The Reserve Bank is expected to announce a large expansion of its bond buying programme but hold its interest rate steady in its latest monetary policy statement this afternoon.
The central bank has been at the forefront of measures to support the economy, banks, and markets, to counter the Covid-19 pandemic through a sharp cut to the official cash rate (OCR) by three quarters of a percentage point to 0.25 percent, the buying of government and local council bonds, and the backing of loans to businesses by retail banks.
ASB senior economist Mike Jones said the key issue was by how much the RBNZ increased its bond buying programme, otherwise known as quantitative easing (QE), currently set at $33 billion over the next 12 months.
"We believe the size of the programme could be lifted to $60b. We and the consensus expect the OCR to be left at 0.25 percent."
So far the RBNZ has bought about $10b worth of bonds, and has pumped another $1b through other specialised schemes.
The bond-buying programme has been aimed at not just putting money into the economy but also bringing down wholesale interest rates which at one stage were seen as unreasonably high.
"Rather than additional stimulus per se, the QE upsize is more akin to running to stand still," Jones said.
"The New Zealand government has massively increased its debt issuance plans as it continues to roll out fiscal support across the economy. Thus, the RBNZ needs to level up its QE buying to ensure this extra debt issuance doesn't lead to an unhelpful increase in wholesale interest rates, particularly at a time when the economy is so vulnerable."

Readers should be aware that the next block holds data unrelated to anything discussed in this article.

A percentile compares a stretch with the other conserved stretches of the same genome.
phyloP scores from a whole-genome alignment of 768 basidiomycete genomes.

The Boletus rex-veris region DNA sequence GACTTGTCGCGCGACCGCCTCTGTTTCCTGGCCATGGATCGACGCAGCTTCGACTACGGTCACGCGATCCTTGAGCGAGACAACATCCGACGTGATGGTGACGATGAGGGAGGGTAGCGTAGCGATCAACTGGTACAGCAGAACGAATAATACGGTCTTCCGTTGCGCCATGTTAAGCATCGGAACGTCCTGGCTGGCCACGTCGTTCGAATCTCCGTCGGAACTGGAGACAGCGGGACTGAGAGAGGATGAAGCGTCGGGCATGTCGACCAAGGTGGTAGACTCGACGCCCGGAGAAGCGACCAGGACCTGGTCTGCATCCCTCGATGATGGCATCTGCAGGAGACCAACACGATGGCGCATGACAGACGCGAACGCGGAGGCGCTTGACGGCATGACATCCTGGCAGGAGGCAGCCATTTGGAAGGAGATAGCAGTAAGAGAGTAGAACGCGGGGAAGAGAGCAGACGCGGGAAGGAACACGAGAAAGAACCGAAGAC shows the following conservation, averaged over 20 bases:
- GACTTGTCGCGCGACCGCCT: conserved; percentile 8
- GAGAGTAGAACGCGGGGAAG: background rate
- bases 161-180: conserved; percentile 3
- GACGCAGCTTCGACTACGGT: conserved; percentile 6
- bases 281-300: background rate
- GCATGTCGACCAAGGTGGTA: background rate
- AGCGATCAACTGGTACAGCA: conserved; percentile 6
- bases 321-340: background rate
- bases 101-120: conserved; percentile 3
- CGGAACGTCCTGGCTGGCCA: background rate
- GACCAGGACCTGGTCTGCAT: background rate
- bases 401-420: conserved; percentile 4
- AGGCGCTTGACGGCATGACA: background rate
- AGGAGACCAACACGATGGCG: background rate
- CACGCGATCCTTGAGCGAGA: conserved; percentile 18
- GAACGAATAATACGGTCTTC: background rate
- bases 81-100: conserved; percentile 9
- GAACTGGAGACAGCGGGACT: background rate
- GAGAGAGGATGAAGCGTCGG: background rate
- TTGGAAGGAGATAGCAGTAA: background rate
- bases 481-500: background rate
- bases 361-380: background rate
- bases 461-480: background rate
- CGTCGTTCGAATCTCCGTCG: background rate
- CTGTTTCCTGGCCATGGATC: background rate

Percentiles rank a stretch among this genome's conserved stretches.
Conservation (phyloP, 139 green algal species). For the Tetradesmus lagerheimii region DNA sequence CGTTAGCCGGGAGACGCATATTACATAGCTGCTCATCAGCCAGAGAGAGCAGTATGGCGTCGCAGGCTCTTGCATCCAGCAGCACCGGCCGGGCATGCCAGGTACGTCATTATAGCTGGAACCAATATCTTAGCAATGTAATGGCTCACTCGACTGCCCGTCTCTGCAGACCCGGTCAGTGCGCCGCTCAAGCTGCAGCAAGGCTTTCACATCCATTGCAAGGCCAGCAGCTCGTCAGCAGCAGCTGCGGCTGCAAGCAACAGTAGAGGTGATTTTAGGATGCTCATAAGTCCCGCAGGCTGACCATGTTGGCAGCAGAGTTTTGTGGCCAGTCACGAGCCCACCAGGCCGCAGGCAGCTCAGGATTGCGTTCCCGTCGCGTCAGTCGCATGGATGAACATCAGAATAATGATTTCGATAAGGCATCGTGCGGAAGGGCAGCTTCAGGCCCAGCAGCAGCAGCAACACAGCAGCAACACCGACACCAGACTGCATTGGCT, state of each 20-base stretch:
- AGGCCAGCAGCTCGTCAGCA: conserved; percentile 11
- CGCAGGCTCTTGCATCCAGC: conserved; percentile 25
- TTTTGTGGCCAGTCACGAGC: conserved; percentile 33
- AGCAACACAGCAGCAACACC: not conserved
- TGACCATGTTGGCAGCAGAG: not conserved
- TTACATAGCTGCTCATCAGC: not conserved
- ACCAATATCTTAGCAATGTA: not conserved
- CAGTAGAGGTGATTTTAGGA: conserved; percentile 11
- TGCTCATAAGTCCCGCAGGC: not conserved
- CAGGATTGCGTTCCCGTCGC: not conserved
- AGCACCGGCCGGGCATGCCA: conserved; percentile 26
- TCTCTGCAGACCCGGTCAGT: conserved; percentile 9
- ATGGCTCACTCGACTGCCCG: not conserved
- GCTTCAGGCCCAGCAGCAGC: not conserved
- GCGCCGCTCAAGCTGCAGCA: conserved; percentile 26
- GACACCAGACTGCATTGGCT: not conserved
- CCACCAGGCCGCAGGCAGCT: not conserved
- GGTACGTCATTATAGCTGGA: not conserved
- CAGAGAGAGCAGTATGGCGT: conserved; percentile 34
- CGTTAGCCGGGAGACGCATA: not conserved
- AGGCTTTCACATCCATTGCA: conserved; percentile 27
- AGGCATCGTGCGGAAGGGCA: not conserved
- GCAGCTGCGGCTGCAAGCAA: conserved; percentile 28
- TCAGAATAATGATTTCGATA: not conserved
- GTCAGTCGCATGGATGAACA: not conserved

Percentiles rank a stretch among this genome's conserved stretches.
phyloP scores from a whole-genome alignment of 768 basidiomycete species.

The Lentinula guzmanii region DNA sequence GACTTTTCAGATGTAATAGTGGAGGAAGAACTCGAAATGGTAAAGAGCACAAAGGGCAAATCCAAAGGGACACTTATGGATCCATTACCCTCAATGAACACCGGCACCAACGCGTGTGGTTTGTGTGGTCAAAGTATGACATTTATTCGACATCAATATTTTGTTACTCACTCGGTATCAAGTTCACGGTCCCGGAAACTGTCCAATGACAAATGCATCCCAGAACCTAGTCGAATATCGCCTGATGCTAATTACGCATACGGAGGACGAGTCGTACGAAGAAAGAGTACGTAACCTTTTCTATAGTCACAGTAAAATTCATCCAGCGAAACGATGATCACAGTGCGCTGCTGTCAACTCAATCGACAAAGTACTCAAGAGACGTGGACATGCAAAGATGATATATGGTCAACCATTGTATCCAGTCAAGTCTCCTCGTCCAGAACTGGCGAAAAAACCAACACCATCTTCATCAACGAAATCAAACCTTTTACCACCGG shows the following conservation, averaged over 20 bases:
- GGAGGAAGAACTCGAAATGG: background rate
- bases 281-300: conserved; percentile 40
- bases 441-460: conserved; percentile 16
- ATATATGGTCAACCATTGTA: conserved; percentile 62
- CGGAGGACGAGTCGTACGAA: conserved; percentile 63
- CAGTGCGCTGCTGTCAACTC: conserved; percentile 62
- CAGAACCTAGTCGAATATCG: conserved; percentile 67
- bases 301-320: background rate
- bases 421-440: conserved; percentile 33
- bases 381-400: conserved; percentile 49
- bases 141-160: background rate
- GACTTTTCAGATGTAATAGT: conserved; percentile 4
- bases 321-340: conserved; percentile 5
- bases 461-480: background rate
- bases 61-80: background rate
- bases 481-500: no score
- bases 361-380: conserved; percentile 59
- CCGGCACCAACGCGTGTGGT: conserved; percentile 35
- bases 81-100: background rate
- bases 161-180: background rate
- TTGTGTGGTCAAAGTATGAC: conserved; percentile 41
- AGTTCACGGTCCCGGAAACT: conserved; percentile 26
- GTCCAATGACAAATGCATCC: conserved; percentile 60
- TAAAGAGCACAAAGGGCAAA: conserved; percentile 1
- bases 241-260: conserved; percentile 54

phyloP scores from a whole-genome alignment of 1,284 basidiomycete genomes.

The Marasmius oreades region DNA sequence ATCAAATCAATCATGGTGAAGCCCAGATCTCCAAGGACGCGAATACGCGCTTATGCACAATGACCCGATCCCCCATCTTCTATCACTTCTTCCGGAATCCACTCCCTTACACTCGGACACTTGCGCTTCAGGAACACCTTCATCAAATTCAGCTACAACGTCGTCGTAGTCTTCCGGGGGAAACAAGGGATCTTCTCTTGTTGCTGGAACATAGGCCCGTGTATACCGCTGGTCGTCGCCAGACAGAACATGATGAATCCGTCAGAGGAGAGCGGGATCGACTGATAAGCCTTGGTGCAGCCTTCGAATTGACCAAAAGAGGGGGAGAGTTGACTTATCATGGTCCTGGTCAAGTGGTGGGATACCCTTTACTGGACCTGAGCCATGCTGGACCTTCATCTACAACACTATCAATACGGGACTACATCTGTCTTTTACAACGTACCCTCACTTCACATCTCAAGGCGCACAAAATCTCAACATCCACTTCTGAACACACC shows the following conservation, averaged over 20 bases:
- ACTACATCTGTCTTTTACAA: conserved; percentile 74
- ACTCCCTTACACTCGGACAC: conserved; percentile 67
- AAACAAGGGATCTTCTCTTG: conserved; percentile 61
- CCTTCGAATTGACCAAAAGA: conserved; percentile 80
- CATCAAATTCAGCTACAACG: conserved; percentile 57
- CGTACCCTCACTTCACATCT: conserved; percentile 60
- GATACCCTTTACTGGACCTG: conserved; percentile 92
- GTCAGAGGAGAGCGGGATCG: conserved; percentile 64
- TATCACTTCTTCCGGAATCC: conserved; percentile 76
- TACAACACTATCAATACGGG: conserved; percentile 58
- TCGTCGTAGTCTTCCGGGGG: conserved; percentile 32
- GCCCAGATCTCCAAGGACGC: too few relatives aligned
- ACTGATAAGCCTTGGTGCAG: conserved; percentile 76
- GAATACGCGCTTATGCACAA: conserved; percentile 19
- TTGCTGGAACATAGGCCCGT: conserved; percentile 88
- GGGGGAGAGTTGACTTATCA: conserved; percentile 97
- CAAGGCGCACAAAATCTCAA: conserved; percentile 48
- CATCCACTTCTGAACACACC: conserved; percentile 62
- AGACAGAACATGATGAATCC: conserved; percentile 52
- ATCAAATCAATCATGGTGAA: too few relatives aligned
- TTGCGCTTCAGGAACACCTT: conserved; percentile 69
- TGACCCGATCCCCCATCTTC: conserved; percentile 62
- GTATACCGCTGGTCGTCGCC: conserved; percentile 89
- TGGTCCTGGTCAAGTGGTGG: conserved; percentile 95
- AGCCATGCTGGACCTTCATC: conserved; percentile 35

The one issue the RBNZ is expected to skirt around is the prospect of negative interest rates.
Taking wholesale rates below zero has been used in other major economies such as Japan and Switzerland and the RBNZ has said it is an option in its tool kit.
Westpac chief economist Dominick Stephens said further measures to support the economy would be needed by the end of the year.
"We think more will be required later this year, and a negative OCR would be a natural next step."
But retail banks have signalled that their systems are not equipped at the moment to handle negative interest rates and, while there is some support in financial markets for the move, the RBNZ is expected to kick the issue to the sidelines for now at least.